The industry has been anxiously awaiting the promised list of the countries to which South Africa will open its borders, to allow bookings to resume. However, it appears that this week’s government briefing has sparked more questions than answers, and outbound travel was largely overlooked in the ministerial briefing.
The only comment relevant to the restarting of outbound international was a short response by the Minister of Home Affairs to a press question: “Will South Africans be allowed to travel to any country?” He responded: “If those countries will allow them to go there, then nothing can stop them. However, when they come back, they will be regarded as people coming from a high-risk country [if they are returning from a high-risk country].”
The Government Gazette published by the Department of Home Affairs this week concerning the border reopening also omitted any mention of South African citizens travelling overseas.
Ceo of Asata, Otto de Vries, told Travel News that there was collective concern about the lack of clarity about how outbound international travel would practically be able to resume.
“From the briefing, it is our understanding that South Africans will not be prohibited from travelling and are free to visit any country for business or leisure purposes, which is great news. The regulations have also not specified that a negative COVID-19 test will be required to leave South Africa,” said Otto. He explained that, in practice, the destination country (and the airline’s regulations) would determine whether travellers from South Africa? could enter their borders and what the test requirements and protocols for entry would be.
“The real lack of clarity relates to what the requirements will be for South African residents to re-enter the country, which was not addressed in any detail during the briefing. We are urgently seeking clarity from the government to understand the varying re-entry requirements for South Africans returning from low-, medium- and high-risk countries. We also need clarity regarding whether South Africans will also be required to obtain travel insurance and what this insurance must cover as insurance companies limit what they cover under their policies due to COVID-19,” said Otto.
High-risk countries are determined by a WHO directive that classifies countries as low risk if the infection and death rates are lower than the rates in one’s own country. According to the briefing, the list will be reviewed by the government on a fortnightly basis, which means it will constantly fluctuate as countries cross from low to high risk and back again in relation to South Africa’s infection rates, making forward bookings incredibly difficult for clients to commit to.
“It is critical to understand the implications of how this fluidity will affect customers’ bookings and Asata urges agents to only work with suppliers who have introduced flexible booking terms and conditions during this period,” said Otto.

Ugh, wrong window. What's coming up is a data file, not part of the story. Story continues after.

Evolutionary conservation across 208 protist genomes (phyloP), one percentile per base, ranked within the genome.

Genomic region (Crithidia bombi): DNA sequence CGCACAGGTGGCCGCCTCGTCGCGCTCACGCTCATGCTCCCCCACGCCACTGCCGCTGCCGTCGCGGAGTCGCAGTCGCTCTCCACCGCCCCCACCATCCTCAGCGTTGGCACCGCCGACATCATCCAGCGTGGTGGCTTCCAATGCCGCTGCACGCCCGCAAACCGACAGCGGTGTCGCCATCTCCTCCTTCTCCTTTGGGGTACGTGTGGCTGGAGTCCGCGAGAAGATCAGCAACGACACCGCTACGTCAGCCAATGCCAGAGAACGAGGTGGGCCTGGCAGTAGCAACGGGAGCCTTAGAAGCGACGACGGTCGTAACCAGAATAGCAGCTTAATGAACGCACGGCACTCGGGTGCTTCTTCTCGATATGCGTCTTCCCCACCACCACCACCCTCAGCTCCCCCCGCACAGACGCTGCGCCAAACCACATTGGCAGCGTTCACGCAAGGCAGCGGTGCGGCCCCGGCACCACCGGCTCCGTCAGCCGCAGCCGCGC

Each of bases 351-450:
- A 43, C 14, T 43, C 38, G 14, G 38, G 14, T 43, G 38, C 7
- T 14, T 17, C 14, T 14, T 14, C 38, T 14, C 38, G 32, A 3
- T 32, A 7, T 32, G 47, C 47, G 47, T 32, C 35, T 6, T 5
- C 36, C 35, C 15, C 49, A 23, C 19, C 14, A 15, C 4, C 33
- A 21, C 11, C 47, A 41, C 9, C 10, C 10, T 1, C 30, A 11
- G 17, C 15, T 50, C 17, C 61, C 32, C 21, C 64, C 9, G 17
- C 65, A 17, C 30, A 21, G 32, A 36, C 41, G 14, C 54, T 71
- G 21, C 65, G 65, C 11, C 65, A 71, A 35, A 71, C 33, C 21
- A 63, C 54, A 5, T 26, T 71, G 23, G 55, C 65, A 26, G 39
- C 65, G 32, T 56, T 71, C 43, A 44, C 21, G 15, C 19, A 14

Other big questions that remain unanswered are those concerning transiting passengers and airline hubs.
“There were no directives about whether travellers would be permitted to enter South Africa if they had transited via a high-risk country. He explained that these regulations were critical for airlines to analyse the commercial viability of returning to South Africa, based on what percentage of their passengers flew in and out from onward destinations,” said Otto.
Ceo of Cruises International, Marco Cristofoli, told Travel News that the severity of the announced restrictions was creating a situation where planning international travel was so difficult that South Africa’s borders were effectively still closed to all destinations except Africa.
“A lot of the regulations make no sense. What difference does it make if a traveller with a negative COVID test is flying to South Africa from a high-risk country like the UK or a low-risk country like Nigeria if the traveller is able to prove that they have not contracted the virus?” he asked.
Marco called for more clarity from government on the specific requirements for South Africans to re-enter the country. “When the minister says that South Africans returning from high-risk countries will be treated as travellers from high-risk destinations, what does he mean? Is he saying that leisure travellers may not return home as only business travel from high-risk countries is permitted? Why have outbound requirements been so completely overlooked?
“Complexity, complexity and more complexity,” commented Andrew Stark, md of FCTG MEA. “The good news is that business travellers now have more freedom to travel than they have had in the last six months and while leisure travel is still somewhat restricted, hidden gems that we can actively start selling again have reopened.”
Andrew said, from an outbound perspective, pockets of Europe, Asia and the Indian Ocean islands had also reopened and, as the complexities of the regulations unravelled over the next few months, it would become easier and easier to book more destinations.
“When it comes to non-necessary travel, we at Flight Centre still believe there has never been a better time than now to explore South Africa and our neighbouring countries due to the easing of restrictions in these regions,” said Andrew.
Ceo and founder of eTravel, Garth Wolff, said, irrespective of the lack of information on the specific requirements for South Africans to start travelling internationally again, this was still great news for the industry.
“The dam wall is beginning to break, which will allow travel bookings to start happening again. Yes, countries will open and close and requirements will fluctuate for the next while but we are still moving in the right direction and everything will be okay in the end,” said Garth.